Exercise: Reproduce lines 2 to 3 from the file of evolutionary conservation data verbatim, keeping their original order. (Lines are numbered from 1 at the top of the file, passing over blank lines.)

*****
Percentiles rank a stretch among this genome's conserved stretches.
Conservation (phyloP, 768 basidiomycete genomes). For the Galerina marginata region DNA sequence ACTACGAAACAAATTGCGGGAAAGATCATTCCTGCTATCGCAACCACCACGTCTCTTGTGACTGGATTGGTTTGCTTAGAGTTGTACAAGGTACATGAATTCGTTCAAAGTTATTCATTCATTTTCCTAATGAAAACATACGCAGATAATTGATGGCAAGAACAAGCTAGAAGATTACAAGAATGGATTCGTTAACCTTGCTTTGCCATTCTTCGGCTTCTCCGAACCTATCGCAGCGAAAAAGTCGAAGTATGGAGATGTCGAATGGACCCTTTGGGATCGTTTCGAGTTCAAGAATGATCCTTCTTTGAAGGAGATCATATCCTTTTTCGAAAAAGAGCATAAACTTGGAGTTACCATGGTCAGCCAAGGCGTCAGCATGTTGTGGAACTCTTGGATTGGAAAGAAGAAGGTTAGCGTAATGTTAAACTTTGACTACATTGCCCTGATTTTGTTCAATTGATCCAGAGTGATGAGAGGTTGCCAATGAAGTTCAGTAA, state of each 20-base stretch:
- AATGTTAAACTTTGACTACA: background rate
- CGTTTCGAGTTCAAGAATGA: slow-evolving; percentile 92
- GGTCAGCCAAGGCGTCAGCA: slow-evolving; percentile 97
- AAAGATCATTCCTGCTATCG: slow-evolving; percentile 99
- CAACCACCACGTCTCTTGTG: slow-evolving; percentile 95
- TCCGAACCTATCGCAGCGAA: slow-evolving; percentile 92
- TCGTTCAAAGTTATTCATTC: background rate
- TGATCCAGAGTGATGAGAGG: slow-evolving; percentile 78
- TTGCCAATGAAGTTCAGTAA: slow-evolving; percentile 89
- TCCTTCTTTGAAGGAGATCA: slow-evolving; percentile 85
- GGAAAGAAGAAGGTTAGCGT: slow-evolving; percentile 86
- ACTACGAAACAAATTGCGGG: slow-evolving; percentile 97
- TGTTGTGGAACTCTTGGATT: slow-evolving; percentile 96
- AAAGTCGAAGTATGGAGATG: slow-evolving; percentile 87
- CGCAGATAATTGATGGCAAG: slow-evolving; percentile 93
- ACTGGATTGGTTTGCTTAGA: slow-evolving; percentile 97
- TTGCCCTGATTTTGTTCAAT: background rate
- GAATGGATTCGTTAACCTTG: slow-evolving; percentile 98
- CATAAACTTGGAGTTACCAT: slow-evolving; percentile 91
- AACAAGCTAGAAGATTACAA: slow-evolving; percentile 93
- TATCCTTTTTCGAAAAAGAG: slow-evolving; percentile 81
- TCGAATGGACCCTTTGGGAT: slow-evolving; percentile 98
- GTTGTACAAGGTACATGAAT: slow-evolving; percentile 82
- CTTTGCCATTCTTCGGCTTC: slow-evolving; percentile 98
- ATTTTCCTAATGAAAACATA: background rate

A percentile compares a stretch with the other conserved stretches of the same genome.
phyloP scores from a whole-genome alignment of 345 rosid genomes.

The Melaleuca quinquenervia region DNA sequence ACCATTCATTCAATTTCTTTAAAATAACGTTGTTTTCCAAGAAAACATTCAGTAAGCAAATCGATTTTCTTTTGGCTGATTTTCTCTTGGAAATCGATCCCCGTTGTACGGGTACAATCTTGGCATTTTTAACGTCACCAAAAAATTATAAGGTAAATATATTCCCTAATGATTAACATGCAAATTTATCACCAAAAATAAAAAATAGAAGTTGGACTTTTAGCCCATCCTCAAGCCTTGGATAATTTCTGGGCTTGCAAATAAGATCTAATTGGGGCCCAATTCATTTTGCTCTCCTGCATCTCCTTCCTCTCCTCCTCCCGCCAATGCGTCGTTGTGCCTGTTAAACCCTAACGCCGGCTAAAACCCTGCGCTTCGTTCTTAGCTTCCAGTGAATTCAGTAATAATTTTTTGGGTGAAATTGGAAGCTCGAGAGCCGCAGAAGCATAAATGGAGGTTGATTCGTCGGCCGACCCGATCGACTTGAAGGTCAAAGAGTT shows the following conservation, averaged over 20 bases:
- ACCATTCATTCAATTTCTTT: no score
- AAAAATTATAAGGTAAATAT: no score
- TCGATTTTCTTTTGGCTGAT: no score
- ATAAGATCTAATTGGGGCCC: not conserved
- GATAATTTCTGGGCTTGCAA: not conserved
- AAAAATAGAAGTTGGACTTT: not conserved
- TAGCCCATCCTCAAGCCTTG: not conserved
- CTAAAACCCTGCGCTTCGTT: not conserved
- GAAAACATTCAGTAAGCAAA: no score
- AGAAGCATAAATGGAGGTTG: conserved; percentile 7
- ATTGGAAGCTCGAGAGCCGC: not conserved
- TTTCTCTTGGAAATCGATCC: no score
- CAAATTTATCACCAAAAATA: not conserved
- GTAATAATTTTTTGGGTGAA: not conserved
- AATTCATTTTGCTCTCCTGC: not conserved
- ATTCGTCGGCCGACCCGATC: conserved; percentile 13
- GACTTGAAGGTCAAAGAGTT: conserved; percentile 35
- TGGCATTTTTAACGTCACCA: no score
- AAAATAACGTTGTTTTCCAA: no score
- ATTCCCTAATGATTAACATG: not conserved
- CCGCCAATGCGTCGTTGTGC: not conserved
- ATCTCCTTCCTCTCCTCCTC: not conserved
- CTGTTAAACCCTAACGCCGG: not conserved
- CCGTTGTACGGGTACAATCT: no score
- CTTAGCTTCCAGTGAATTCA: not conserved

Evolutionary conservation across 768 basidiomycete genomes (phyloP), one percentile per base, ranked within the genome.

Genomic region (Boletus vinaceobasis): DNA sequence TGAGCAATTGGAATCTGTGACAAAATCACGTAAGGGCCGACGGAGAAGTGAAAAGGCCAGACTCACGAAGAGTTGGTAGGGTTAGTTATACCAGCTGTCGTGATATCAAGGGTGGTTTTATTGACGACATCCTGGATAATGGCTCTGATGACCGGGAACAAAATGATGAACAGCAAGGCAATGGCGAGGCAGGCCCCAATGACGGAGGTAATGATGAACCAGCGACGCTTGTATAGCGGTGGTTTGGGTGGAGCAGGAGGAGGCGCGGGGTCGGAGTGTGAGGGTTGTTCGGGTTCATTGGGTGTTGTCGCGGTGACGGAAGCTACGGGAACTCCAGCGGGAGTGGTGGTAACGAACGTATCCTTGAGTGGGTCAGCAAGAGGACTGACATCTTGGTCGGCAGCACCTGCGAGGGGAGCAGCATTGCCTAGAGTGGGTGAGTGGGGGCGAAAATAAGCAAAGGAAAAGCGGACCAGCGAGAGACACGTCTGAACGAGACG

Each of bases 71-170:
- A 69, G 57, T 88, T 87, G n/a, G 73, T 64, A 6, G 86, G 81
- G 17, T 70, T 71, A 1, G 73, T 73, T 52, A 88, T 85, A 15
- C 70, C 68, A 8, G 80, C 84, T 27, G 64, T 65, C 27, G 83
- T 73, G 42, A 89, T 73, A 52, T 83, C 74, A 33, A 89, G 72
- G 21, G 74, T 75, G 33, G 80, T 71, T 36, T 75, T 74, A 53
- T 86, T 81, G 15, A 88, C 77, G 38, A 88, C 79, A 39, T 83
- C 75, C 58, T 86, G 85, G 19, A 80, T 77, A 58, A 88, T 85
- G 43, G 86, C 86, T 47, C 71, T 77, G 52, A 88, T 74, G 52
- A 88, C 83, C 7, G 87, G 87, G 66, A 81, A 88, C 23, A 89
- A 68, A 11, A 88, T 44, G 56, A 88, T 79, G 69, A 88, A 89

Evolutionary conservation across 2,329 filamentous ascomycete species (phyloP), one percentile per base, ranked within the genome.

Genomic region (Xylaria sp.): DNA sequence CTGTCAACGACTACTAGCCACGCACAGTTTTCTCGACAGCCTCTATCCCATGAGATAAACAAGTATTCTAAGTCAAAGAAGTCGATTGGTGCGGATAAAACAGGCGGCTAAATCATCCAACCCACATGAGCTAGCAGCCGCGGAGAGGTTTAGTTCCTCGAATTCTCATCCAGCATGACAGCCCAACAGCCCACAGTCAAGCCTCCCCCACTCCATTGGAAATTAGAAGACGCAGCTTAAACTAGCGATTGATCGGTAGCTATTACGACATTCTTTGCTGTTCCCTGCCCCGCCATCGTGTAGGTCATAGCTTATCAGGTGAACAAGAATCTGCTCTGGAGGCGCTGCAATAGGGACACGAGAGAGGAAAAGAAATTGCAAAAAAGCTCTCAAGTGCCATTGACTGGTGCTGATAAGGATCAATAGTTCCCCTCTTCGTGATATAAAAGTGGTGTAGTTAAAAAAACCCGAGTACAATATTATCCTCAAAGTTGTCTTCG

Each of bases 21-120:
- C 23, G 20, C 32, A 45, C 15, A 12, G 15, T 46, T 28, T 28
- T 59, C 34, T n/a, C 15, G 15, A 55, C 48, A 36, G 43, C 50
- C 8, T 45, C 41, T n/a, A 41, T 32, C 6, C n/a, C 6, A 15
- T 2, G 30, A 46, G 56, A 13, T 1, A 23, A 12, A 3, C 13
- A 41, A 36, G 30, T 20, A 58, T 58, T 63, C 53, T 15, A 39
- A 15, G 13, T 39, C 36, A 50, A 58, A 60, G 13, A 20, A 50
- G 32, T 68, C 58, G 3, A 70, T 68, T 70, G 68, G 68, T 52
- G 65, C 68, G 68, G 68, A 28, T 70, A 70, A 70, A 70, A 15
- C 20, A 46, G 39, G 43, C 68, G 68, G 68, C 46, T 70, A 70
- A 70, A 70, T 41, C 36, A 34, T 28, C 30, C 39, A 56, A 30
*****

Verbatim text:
Conservation (phyloP, 768 basidiomycete genomes). For the Galerina marginata region DNA sequence ACTACGAAACAAATTGCGGGAAAGATCATTCCTGCTATCGCAACCACCACGTCTCTTGTGACTGGATTGGTTTGCTTAGAGTTGTACAAGGTACATGAATTCGTTCAAAGTTATTCATTCATTTTCCTAATGAAAACATACGCAGATAATTGATGGCAAGAACAAGCTAGAAGATTACAAGAATGGATTCGTTAACCTTGCTTTGCCATTCTTCGGCTTCTCCGAACCTATCGCAGCGAAAAAGTCGAAGTATGGAGATGTCGAATGGACCCTTTGGGATCGTTTCGAGTTCAAGAATGATCCTTCTTTGAAGGAGATCATATCCTTTTTCGAAAAAGAGCATAAACTTGGAGTTACCATGGTCAGCCAAGGCGTCAGCATGTTGTGGAACTCTTGGATTGGAAAGAAGAAGGTTAGCGTAATGTTAAACTTTGACTACATTGCCCTGATTTTGTTCAATTGATCCAGAGTGATGAGAGGTTGCCAATGAAGTTCAGTAA, state of each 20-base stretch:
- AATGTTAAACTTTGACTACA: background rate